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What Should the Chargers Do at Left Tackle?

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Kyle Posey reviews the different options at left tackle.

Even before King Dunlap’s recent incident, as innocuous as it may have been, the Chargers would be crazy to go into 2017 thinking that left tackle wasn’t a position of need or that Dunlap would be able to play more than 10 games next year. Dunlap has been the teams left tackle the last 4 years and has played about as well as any of us could imagine. The problem is he’s never on the field.

The question now becomes does the team look for another stop gap in free agency, or look towards the draft? Or do they double dip. Let’s go a over realistic option.

Sleeper free agent

I don’t think Andrew Whitworth is an option not only due to his age, 35, but he’ll likely get a hefty 1 or 2 year deal by some team. The Chargers might could kick the tires on Matt Kalil who is 27. The problem is he only played 2 games last year after being placed on IR and he has already had previous knee surgeries which already hurt his athleticism. Investing in a left tackle that wins with athleticism but has had said athleticism taken away due to surgery isn’t wise.

Enter Ty Nsekhe from Washington. Nsekhe is no spring chicken, at 31 years old. He really doesn’t have much wear and tear and could be signed for an incredibly team friendly contract. He’s bounced around from the NFL to the arena league. The team that gave him his first shot in 2012? Good guess, the Colts.

On the field, Nsekhe is an ox. He flat out moves dudes in the run game.

His ability to generate movement in the run game is impressive. For a man his size, 6’8 325, he showed some nimbleness in the fact that he had no issues getting to the edge or sealing defenders.

In pass protection, I thought he did a good job of beating edge rushers to their spot. But what stood out to me was his hand placement.

That’s against Clay Matthews. That technique is about as good as it gets. Nsheke initiates contact first with his inside hand and is able to anchor against the bull rush. Nsheke also saw some action at right tackle this past year due to injuries, so there’s some much needed versatility as well. In 4 games he only game up 1 sack. I feel confident in saying his 4 games were better than any 4 game stretch of a Charger offensive lineman.

3 Draft options

I’d say there’s a tier of 3 tackles that you could argue being the best in the draft. Wisconsin’s Ryan Ramczyk only played 1 year of division 1 football but is the type of technician that would put him in conversation worthy at 7 for those that are into taking a lineman top 10. From his feet to his hands Ramczyk is a very efficient blocker. His technique allows him to generate power. He can play. The problem is Ramczyk will be coming off hip surgery.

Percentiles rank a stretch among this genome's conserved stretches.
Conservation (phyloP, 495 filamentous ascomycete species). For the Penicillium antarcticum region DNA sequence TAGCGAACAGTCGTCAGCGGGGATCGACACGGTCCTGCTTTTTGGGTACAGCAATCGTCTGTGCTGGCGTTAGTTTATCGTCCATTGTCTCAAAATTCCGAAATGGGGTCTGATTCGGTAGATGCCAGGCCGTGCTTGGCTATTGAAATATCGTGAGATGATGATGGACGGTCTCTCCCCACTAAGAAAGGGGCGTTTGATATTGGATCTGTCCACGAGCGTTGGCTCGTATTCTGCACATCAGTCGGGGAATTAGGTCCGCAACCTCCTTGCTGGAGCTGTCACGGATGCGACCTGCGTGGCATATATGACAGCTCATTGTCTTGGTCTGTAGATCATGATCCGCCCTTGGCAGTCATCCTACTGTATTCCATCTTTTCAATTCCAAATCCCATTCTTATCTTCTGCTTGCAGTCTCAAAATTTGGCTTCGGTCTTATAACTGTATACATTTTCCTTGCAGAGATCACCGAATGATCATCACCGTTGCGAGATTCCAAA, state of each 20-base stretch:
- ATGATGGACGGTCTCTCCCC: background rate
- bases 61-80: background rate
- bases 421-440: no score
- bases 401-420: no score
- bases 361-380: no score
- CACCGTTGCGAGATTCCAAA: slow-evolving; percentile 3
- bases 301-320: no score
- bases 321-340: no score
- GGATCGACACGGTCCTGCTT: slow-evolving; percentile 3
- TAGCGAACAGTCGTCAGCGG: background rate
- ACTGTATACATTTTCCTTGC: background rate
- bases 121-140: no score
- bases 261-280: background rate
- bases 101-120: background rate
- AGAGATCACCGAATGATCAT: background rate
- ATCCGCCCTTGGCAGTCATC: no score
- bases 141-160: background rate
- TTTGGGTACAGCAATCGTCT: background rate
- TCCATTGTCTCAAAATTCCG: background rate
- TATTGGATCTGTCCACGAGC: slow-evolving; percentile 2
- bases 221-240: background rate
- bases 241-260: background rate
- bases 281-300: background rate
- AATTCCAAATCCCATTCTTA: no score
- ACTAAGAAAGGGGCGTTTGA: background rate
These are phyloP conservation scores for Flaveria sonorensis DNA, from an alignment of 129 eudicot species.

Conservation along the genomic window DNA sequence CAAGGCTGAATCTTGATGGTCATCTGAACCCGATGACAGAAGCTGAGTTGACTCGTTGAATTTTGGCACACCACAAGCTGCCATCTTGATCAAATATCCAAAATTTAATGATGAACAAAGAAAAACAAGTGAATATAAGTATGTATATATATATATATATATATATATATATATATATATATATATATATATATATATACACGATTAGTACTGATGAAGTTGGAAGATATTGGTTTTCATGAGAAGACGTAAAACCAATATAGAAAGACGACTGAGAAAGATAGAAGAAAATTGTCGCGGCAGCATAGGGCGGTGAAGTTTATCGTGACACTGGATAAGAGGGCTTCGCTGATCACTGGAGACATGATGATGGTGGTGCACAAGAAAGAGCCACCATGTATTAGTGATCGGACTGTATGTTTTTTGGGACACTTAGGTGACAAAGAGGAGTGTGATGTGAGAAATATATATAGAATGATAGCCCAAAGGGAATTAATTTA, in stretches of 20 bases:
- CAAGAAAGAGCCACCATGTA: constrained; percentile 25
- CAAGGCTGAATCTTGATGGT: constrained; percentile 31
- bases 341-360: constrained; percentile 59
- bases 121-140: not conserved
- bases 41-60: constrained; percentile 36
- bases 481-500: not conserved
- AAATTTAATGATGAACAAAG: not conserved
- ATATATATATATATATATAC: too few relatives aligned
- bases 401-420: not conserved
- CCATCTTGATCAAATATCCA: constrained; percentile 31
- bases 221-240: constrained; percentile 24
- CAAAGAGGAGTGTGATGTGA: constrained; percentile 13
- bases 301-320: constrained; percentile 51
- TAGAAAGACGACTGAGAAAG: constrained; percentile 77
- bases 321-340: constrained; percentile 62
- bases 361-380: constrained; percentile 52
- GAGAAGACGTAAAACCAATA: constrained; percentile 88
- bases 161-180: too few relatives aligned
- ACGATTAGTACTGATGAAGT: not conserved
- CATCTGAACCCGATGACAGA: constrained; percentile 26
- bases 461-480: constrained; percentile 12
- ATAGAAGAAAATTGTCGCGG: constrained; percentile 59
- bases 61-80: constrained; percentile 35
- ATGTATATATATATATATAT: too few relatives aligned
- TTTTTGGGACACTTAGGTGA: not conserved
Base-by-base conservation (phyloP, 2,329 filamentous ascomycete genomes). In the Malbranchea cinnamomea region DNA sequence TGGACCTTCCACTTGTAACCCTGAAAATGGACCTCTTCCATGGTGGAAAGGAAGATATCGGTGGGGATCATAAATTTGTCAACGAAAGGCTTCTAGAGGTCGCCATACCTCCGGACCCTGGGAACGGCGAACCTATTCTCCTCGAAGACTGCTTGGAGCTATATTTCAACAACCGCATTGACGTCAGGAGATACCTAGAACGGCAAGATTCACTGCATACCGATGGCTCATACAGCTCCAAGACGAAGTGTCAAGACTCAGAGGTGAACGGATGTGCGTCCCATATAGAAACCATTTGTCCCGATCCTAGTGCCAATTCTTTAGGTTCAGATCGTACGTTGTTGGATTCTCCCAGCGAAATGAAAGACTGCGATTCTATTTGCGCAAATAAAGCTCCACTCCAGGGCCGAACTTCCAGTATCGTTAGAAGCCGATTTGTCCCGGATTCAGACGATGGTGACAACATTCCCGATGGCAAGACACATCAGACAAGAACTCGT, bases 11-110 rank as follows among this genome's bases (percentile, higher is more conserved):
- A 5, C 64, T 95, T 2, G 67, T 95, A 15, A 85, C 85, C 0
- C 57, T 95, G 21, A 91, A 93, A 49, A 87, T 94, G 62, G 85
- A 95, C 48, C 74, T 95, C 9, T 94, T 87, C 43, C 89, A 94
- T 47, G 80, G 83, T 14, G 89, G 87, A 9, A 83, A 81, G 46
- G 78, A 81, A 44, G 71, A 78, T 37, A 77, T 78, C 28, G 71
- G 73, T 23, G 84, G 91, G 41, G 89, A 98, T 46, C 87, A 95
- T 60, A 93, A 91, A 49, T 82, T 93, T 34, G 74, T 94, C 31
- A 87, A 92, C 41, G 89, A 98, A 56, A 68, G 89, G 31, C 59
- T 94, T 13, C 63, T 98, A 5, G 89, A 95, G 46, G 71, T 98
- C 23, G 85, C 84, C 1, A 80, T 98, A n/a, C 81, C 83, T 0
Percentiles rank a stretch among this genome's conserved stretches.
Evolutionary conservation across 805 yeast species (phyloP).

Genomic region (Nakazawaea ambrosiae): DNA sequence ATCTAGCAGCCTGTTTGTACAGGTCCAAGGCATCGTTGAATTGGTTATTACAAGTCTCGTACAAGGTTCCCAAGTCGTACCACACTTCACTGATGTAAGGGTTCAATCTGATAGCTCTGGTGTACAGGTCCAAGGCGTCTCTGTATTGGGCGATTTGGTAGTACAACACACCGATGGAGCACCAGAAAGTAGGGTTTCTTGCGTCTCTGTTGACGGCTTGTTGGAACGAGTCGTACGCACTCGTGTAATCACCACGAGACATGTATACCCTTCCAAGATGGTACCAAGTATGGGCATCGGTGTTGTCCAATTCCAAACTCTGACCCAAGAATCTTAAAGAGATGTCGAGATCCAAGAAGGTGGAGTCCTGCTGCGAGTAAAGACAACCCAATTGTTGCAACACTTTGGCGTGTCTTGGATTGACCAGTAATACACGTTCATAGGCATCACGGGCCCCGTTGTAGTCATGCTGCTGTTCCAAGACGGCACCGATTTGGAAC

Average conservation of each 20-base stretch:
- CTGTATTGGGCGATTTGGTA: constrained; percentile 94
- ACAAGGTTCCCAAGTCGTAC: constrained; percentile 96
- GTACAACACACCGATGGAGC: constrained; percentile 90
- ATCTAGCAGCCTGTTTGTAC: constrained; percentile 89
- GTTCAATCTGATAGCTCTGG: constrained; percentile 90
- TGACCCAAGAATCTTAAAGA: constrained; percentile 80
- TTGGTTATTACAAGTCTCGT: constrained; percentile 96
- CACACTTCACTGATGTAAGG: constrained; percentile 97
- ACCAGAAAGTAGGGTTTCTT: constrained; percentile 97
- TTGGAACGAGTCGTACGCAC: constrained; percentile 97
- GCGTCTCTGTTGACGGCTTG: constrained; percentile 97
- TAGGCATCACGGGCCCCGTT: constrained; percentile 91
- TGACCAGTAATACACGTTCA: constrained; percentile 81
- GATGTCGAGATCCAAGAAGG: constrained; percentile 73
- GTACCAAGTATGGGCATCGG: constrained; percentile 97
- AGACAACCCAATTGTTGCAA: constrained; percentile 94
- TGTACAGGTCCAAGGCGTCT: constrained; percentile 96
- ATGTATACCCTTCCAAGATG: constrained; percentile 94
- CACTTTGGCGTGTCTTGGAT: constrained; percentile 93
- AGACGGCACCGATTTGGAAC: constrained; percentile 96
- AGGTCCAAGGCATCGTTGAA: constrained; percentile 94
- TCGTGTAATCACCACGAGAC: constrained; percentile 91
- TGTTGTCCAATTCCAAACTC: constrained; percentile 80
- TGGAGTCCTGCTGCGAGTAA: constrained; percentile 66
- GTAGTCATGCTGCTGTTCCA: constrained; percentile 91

Utah’s Garrett Bolles will be 25 by the time training camp starts and also only started for 1 year. Utah asked Bolles to pull a lot and he executed some remarkable blocks on the fly. In the run game, Bolles is the best finisher in the draft.

He’s nasty and always gives whoever is in front of him a little something at the end of each play. He makes it easy to fall for him doing that. Where Bolles gets in trouble is by not bringing his hips with him.

The last of the 3 is Alabama’s Cam Robinson. For whatever reason I’ve seen people say he needs to move to the right side or kick inside to guard. Could not be further from the truth. Robinson has no issues moving. In the run game he’ll move you. It’s rare to use the word explosive for a lineman but with Cam Rob it feels right. He can uncoil and jolt some serious force.

Robinson gets in trouble in the passing game where he either doesn’t get enough depth or gets too much depth as he’s trying to get to his spot. Football is a game of "half man" on the edge where both the offensive lineman and defensive lineman are trying to get "half a man" and win their battle. Most of Robinson’s losses come because he goes to punch when he is at a "full man"

After going over it, that wasn’t Robinson’s feet being the issue but him not getting to a half man then punching. He has soooo many good reps, though. Most of his bad plays are this close to being good that I have no real concern thinking he’ll get his issues corrected.

With these 3 tackles I imagine you would have to overdraft each if you want to get them. They are the 3 least flawed tackles is how I would put it.

Double Dip

The final option would be doing all of the above. Sign a free agent while drafting a tackle in the middle rounds who might not be ready right away, but you can develop and hope to groom into a good player. The Packers did this with David Bahktari who was an all-pro level player this year.

Which do you think would be in the Chargers best interest?